Propeller: After exploring self-help groups and movements in Helping Me Help Myself, did you ever feel that you needed to get “centered” and have no conflict or did you just think, Well, I’m just going to feel ashamed my whole life and that’s the way it is?
Lisick: A big part of who I am is that I’m into that. I totally define myself by the things that I failed at and the bad things about me. I don’t walk around thinking like I’m an amazing person who’s accomplished a lot of things. Instead it’s like, Whoa, I’m a kind of screwup. I think a lot of self-help people would say that’s bad, but I don’t think it’s that bad. I don’t feel so shitty about myself that I can’t create stuff and enjoy myself and my life, but I’m very tied to that. Even on that feminism panel today [at Wordstock], people were talking about breaking into the mainstream. But I don’t think I’ll ever be a mainstream person. I’m never going to be a mainstream American humorist. I just won’t. And that’s fine.
Talking to people who’ve written serious novels and seeing the VIDA scores [which compare rates of publication between women and men] and how women get reviewed, that’s totally real, and if I were a serious novelist I’d be pissed. But I also feel like that’s not who I am. I’m kind of a weirdo who does my little thing, and I’m glad I get to do it and some people like it. I don’t freak out that [anxious voice]—Why aren’t I more popular?—or like—I have a voice that people really need to hear. I don’t think that at all. I don’t think, I really deserve a bigger audience.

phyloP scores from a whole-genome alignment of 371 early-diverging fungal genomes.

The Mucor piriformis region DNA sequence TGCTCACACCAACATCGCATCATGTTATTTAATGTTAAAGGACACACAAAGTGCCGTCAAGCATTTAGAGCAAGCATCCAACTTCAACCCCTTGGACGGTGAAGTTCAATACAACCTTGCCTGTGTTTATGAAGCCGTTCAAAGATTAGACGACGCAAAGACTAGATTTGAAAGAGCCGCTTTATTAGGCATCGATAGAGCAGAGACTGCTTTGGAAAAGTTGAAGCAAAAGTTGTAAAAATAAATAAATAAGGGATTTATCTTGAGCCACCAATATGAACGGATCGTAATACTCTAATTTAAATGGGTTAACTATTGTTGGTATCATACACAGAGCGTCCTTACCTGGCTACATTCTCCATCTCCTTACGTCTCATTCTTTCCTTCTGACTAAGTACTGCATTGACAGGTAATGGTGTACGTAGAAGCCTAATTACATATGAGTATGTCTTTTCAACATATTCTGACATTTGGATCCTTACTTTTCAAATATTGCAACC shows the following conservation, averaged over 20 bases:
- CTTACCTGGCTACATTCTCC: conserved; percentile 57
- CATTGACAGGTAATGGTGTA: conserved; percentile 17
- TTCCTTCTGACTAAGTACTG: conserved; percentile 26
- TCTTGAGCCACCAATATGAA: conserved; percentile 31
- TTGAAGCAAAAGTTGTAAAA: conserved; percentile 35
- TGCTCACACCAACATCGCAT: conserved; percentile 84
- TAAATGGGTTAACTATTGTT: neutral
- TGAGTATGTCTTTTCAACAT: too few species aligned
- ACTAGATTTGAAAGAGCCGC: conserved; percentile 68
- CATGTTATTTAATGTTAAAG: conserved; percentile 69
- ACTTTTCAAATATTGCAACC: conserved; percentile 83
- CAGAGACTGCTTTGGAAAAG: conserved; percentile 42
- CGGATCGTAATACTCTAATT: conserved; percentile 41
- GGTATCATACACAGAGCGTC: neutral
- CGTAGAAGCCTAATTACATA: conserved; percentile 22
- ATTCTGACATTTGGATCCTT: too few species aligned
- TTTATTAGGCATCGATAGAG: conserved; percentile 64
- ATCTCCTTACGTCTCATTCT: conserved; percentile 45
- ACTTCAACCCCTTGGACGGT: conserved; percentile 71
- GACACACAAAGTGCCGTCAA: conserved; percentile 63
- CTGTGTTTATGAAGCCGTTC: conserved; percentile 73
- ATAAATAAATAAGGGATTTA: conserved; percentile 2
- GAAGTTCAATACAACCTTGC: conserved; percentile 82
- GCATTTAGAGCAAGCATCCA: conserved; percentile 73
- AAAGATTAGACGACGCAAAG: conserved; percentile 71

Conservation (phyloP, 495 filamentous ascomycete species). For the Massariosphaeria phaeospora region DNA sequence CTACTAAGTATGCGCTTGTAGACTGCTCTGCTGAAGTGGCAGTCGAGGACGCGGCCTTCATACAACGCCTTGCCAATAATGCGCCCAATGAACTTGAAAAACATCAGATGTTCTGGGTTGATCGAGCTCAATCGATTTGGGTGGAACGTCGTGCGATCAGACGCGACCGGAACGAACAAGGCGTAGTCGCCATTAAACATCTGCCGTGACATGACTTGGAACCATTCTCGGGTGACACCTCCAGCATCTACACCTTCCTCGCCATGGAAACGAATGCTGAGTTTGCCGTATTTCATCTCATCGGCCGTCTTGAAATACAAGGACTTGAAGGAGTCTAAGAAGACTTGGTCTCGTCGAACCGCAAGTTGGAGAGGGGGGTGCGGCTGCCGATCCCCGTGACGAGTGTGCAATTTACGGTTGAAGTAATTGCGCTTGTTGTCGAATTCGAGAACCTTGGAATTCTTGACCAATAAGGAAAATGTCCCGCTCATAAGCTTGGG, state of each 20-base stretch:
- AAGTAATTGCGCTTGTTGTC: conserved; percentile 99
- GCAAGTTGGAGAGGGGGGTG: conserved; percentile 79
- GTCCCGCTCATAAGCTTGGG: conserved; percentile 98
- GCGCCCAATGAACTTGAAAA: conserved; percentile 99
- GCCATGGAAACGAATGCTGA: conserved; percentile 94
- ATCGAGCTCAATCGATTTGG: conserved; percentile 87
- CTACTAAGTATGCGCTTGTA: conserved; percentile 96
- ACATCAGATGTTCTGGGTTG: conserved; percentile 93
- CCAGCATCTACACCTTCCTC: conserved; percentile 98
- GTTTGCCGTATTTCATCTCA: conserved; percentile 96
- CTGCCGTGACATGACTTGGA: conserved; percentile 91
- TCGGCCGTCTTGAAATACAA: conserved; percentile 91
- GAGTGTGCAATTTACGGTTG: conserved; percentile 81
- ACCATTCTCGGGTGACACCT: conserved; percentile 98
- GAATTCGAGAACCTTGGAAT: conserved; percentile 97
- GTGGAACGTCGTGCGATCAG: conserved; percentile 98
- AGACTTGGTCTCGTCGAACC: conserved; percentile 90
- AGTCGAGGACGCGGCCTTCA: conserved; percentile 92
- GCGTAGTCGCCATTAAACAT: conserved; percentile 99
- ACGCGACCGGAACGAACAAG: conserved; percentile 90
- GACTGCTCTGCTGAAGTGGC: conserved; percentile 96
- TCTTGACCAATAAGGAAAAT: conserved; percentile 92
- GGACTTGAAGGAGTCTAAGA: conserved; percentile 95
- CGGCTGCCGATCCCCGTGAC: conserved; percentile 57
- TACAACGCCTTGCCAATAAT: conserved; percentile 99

My comfort zone—to use self-help lingo—is more of an underground losery way. It limits me in a way. The self-help books say that, too. But it’s not worth it to me to fight harder to be more popular. It doesn’t seem interesting to me.
Propeller: So when you’re having these awkward experiences, do you think, This is a shame thing I can use in the future, or do you also feel shame for other people or painful for them? Like for me, Here I am in India and I’m throwing up all over my passport in front of a beggar. I can remember this...
Lisick: I think part of it, too, is when you’re a writer you’re always taking things in and processing or analyzing your behavior and other people’s behavior. You can’t just peacefully exist in the world. But I don’t really write that much. I just feel like I only will write something that feels original or unique, at least to me. It’s one of the reasons I don’t do mom stuff. There are enough white ladies in their forties who are writing about parenting.
Part One | Part Two
Beth Lisick is the author of five books: the memoir collection Yokohama Threeway and Other Small Shames, the New York Times bestselling comic memoir Everybody Into the Pool, the gonzo self-help manifesto Helping Me Help Myself, the story collection This Too Can Be Yours, and the performance poetry/story collection Monkey Girl.
Alex Behr recently interviewed Steve Almond for the magazine. Behr’s essay about performing in the “Mortified” series ran in our Winter 2010 issue.